The plans have many components, including rebates for residential customers who want to install charging infrastructure in their homes. Ditto for business customers.
There’s also a component to create charging infrastructure in multi-family housing, a substantial portion of the housing sector in metro Denver-Boulder.
Aaron Kressig, the transportation electrification manager for Western Resource Advocates, counts himself as one of those likely to benefit from this new charging infrastructure, as he and his wife live in an apartment complex.
“I would love to have an EV, but I don’t have a place to charge it. How is that going to work?”
The plan has provisions intended to assist lower-income people in this transition. But not all of those who live in places without garages are low-income. He points to Denver itself as a place with younger, more affluent people who will be more inclined to be early adopters of EVs—if the charging conundrum can be figured out. The plan proposed by Xcel and approved by Western Resource Advocate and other groups aims to open that door.
Kressig describes a great number of programs, different problems that the plan attempts to solve. Like a Swiss Army knife, he says, a great many tools are needed to solve those problems.
“This proposal before the PUC, may be the best yet in the country,” says Kressig.
“We’re on the cutting edge in seeing real policy decisions being shaped in novel ways in Colorado.”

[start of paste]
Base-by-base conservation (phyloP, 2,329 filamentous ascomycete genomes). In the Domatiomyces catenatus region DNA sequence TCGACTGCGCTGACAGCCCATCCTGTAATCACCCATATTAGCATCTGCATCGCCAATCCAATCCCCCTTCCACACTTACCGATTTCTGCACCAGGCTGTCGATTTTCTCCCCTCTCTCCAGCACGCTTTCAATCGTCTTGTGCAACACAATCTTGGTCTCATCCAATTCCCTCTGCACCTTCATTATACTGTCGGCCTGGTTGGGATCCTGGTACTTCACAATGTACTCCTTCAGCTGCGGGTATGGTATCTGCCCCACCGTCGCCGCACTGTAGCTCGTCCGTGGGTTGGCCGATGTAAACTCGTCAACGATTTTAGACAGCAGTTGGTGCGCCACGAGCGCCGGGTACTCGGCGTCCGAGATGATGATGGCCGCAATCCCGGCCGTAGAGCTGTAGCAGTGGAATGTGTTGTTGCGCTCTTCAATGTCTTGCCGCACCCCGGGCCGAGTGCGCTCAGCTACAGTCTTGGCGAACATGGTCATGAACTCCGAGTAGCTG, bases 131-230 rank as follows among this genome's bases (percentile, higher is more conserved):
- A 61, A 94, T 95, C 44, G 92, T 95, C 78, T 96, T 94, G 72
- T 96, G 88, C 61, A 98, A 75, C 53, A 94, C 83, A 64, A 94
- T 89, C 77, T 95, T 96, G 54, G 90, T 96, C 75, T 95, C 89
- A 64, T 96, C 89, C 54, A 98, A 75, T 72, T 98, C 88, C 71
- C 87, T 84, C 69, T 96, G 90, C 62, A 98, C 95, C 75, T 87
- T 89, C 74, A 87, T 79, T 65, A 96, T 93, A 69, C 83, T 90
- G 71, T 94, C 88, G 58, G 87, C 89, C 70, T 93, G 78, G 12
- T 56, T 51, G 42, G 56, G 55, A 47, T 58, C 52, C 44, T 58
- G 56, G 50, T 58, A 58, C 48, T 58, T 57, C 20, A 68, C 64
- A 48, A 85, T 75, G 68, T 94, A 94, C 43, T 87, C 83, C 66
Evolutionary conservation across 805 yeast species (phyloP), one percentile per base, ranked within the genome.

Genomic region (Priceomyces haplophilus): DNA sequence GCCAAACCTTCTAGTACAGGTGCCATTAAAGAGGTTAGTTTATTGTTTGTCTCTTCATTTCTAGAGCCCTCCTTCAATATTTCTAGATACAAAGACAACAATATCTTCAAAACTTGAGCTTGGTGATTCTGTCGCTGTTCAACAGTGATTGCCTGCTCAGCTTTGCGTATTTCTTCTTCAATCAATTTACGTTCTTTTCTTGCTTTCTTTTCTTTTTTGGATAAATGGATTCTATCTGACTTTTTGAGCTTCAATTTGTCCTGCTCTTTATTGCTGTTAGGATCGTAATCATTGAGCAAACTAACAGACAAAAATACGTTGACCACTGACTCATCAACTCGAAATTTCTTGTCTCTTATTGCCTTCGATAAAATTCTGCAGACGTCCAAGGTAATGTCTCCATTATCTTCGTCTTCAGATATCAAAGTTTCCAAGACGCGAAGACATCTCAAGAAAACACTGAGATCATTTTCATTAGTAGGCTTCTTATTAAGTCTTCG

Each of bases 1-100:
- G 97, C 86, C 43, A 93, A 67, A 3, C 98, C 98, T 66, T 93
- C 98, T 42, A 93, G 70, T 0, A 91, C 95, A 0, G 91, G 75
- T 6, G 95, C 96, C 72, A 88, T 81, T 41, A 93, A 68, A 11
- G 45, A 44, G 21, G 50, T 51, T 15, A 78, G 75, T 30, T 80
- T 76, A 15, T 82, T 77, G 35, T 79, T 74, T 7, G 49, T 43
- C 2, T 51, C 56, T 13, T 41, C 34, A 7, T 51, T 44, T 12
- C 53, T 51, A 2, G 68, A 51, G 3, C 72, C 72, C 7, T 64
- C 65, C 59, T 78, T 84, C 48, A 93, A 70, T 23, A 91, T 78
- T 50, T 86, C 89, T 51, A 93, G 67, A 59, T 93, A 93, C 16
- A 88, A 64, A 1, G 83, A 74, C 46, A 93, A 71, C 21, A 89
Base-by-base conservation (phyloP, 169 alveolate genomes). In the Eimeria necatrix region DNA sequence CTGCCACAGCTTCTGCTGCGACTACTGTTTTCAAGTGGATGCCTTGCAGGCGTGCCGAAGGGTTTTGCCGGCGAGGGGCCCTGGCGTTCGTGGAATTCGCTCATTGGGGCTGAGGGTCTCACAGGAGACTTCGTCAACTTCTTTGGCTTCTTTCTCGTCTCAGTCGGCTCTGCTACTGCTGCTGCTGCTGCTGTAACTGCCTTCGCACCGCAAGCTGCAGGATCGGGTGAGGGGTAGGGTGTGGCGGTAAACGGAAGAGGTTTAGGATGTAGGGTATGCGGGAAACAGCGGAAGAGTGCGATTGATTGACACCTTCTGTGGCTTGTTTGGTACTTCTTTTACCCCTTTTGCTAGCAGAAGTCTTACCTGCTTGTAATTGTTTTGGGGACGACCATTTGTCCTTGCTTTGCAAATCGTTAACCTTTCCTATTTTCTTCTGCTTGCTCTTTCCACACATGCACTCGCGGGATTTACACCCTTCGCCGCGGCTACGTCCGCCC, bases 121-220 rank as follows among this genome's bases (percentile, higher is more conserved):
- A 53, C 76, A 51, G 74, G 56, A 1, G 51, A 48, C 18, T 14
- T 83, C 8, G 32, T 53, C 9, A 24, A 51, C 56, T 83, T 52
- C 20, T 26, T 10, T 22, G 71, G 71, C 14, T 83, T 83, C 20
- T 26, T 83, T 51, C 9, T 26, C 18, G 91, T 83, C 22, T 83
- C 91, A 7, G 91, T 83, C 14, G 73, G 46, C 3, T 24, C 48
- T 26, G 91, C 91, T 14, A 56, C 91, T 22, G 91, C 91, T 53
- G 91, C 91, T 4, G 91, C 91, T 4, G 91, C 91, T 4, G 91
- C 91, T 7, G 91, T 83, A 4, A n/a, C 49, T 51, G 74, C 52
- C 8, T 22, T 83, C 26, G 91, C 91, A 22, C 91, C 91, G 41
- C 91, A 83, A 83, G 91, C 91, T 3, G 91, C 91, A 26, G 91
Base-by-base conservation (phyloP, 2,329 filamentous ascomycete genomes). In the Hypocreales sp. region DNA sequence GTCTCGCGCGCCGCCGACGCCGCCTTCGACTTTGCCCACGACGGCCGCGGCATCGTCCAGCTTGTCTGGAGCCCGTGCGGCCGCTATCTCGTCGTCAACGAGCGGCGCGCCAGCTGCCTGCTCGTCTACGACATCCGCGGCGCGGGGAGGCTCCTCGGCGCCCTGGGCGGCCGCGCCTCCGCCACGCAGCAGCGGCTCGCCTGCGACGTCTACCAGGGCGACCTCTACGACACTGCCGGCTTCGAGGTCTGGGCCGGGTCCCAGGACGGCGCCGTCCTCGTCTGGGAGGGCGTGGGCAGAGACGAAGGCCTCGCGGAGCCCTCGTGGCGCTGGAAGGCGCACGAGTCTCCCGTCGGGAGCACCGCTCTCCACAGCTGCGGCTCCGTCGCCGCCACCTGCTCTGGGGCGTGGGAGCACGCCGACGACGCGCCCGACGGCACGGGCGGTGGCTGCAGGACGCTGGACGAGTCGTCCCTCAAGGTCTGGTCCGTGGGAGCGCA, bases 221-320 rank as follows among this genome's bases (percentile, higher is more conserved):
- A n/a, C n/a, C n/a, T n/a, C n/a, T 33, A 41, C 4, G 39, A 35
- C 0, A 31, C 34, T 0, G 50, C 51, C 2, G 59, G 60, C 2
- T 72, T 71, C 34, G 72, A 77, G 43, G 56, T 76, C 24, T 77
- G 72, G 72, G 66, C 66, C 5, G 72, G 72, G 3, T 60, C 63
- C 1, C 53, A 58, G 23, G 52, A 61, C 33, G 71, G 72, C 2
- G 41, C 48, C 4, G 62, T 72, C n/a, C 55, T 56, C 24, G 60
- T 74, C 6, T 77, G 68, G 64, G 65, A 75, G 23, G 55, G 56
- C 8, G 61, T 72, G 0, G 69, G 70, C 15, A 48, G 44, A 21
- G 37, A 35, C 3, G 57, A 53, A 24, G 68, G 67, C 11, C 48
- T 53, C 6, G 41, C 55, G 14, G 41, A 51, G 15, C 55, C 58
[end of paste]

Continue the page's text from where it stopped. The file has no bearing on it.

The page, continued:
In addition to using its experience in Minnesota, Xcel’s plan was influenced by prior work in New York, Oregon, and Michigan. “They did a good job in their research,” says Kressig.
The plan represents something of a chicken-and-egg situation for Colorado. There’s no doubt EVs are coming. But without the investment in infrastructure, it would come more slowly. The end goal is the goal of Gov. Jared Polis, in his first executive governor, of 940,000 EVs within a decade in Colorado. There are now 32,000.
“ThIs proposal won’t get us there. It’s a long journey,” says Kressig. “But it’s an important part of the journey.”
Travis Madsen, at Southwest Energy Efficiency Project, agrees that this electrification plan is an “essential piece” of Colorado’s decarbonization roadmap.
“I think the more robust the plan that the PUC approves, the faster we’re able to move forward on transportation electrification. It’s an essential part of meeting the state’s climate goals, and it has additional benefits of improving our air quality.”